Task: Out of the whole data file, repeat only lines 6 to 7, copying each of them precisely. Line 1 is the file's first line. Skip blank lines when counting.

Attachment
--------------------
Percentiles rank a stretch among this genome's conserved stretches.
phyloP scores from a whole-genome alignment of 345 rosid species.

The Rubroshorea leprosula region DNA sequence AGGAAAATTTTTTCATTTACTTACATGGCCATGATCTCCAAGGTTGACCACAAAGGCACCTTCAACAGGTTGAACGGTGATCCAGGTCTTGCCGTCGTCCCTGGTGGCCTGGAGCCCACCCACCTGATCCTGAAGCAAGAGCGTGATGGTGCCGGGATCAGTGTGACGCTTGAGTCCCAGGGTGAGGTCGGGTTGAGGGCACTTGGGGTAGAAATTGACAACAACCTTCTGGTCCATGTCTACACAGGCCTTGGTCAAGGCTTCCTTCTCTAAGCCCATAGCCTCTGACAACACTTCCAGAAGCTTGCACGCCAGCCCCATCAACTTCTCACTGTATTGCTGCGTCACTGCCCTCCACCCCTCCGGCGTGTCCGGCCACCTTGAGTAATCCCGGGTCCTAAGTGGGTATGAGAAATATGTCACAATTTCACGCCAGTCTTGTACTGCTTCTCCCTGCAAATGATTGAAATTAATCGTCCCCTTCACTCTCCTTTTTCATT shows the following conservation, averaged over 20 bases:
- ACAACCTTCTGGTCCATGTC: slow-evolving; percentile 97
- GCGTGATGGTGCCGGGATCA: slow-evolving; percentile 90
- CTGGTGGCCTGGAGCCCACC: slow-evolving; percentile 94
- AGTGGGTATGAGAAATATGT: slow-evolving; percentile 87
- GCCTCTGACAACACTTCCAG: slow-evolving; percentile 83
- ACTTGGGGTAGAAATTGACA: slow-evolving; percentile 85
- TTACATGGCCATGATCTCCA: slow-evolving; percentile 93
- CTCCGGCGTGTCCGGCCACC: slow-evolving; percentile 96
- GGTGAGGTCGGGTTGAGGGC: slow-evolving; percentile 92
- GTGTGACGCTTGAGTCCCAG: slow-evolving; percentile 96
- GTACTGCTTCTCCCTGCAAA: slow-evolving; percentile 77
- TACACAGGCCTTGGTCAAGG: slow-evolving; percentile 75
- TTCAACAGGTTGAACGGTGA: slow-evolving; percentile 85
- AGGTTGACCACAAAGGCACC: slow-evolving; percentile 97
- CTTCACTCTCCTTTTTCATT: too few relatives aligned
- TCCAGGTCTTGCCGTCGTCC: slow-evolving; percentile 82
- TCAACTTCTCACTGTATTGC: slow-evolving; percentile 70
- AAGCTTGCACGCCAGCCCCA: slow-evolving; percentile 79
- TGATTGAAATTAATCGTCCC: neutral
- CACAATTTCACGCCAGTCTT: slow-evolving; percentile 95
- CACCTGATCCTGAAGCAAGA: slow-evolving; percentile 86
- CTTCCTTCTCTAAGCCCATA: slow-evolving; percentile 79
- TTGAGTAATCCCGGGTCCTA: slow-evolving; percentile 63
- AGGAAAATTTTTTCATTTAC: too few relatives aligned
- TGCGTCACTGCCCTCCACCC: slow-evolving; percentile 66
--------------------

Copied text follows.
- CTGGTGGCCTGGAGCCCACC: slow-evolving; percentile 94
- AGTGGGTATGAGAAATATGT: slow-evolving; percentile 87